Police have arrested a man in connection with the theft of source code from networking equipment maker Cisco Systems...
The Metropolitan Police Computer Crime Unit searched residences in Manchester and Derbyshire on 3 September, confiscated computer equipment and arrested a 20 year-old man suspected of committing "hacking offences" under the Computer Misuse Act of 1990.
While authorities could not discuss the specifics of the case, the arrest was linked to the Cisco source code, according to Julie Prinsep, a Scotland Yard spokeswoman.
The suspect has since been released on bail and is scheduled to appear before authorities at a London police station again in November, Prinsep said. Computer equipment seized in the searches is being forensically examined, she said.
A Cisco spokesman said in a statement the the company is encouraged that an arrest was made in the case.
"As we have previously reported, we are continuing to co-operate with law enforcement agencies on this matter. We view the arrest as what will likely be one of many steps in this matter. We will take every measure to protect our intellectual property," the spokesman said.
The arrest marks a major breakthrough in the case, which involves the posting of more than 800Mbytes of source code from Cisco's Internetwork Operating System (IOS) to a Russian website in May.
IOS is a proprietary operating system that runs on much of the networking hardware which Cisco makes.
Malicious hackers made off with code for versions 12.3 of IOS after the thief compromised a Sun Microsystems server on Cisco's network, then briefly posted a link to the source code files on a file server belonging to the University of Utrecht in the Netherlands, according to Alexander Antipov, a security expert at Positive Technologies, a security consulting company in Moscow.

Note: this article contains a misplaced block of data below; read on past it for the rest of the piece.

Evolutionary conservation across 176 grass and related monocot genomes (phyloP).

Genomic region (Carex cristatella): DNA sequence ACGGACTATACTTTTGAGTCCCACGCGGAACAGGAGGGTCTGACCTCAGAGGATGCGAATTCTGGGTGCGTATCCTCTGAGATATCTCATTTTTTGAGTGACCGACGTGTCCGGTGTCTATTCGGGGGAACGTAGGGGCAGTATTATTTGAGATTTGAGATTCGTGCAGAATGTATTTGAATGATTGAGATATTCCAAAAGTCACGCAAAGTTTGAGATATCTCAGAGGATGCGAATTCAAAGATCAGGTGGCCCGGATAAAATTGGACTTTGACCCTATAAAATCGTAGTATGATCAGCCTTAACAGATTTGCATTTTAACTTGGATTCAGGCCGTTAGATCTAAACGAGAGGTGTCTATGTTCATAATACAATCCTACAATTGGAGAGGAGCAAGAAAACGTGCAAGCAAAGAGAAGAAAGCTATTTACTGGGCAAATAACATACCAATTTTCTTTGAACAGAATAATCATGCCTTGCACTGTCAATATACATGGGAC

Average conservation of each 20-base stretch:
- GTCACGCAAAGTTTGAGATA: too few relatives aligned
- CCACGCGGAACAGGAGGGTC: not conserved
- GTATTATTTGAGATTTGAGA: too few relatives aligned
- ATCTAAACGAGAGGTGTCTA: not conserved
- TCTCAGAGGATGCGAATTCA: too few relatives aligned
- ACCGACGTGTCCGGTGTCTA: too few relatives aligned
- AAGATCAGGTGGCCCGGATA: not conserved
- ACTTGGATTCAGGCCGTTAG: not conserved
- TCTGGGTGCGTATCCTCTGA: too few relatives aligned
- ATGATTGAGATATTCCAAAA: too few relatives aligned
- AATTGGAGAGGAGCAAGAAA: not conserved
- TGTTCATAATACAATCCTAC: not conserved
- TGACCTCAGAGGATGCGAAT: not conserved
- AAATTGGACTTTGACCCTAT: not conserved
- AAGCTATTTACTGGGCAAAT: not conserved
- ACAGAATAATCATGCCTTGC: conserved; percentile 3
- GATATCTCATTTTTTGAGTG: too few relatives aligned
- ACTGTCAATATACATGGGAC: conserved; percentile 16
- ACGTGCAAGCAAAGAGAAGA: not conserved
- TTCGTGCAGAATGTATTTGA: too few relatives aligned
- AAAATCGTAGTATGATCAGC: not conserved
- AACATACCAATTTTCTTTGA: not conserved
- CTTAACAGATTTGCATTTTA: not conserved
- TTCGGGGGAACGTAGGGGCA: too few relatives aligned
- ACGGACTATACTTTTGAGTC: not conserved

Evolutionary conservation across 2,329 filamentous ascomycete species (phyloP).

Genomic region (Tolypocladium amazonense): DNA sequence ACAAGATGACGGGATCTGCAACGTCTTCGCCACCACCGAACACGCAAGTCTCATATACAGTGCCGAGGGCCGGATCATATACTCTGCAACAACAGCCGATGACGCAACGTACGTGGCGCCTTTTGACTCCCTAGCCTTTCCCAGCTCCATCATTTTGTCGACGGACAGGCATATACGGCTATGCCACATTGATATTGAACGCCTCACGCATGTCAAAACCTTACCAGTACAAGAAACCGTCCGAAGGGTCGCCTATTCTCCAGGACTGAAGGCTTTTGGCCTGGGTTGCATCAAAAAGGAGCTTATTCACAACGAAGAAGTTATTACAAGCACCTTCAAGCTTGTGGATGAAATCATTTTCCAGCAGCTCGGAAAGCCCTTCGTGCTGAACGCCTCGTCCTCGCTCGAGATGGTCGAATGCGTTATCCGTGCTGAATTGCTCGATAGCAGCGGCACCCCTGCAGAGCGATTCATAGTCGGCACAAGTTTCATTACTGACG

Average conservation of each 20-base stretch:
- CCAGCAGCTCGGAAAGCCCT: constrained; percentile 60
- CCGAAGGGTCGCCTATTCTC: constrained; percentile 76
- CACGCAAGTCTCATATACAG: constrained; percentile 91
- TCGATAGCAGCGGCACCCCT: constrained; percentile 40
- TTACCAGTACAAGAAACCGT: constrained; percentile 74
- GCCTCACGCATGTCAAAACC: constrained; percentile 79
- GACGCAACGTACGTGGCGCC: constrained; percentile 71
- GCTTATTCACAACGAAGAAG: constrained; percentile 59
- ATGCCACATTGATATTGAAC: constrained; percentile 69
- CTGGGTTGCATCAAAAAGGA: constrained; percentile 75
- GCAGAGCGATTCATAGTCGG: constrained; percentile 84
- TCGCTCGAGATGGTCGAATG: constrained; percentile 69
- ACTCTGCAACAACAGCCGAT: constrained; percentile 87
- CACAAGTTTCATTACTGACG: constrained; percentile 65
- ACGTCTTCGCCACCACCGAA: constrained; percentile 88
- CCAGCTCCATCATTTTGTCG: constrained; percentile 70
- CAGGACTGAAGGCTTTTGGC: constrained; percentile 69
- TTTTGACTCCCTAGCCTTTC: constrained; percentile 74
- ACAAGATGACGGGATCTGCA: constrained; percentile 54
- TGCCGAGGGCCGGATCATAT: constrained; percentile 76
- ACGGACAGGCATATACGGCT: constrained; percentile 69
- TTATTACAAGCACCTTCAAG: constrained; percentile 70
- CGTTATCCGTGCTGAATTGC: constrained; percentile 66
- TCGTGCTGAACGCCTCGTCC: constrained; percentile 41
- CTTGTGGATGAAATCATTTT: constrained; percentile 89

Antipov said he downloaded more than 15Mbytes of the stolen code after an individual using the online name "Franz" briefly posted a link to a 3Mbyte compressed version of the files in a private internet relay chat forum on in May.
The link provided was only available for approximately 10 minutes and pointed to a file on an FTP (File Transfer Protocol) server, ftp://ftp.phys.uu.nl, which belongs to the University of Utrecht in the Netherlands. That server is open to the public for hosting files of files smaller than 5Mbytes, according to the university's web page.
Antipov subsequently posted some of that code on a Russian security website, www.securitylab.ru, to call attention to the reported theft, but denied knowing Franz.
At the time, Cisco said it was working with the US Federal Bureau of Investigation (FBI) to pursue the hackers. The FBI was not able to comment on the arrest.
The arrest in the Cisco theft follows other recent successes in cybercrime cases.
In June, the FBI announced arrests in the source code theft for a much-anticipated version of the popular computer game Half-Life from the network of game maker Valve.
In May, German police arrested men in connection with creating the Sasser internet worm and a Trojan horse program called Agobot. On 9 September, prosecutors in Verden, Germany, indicted an 18-year-old student in the Sasser worm case.
Paul Roberts writes for IDG News Service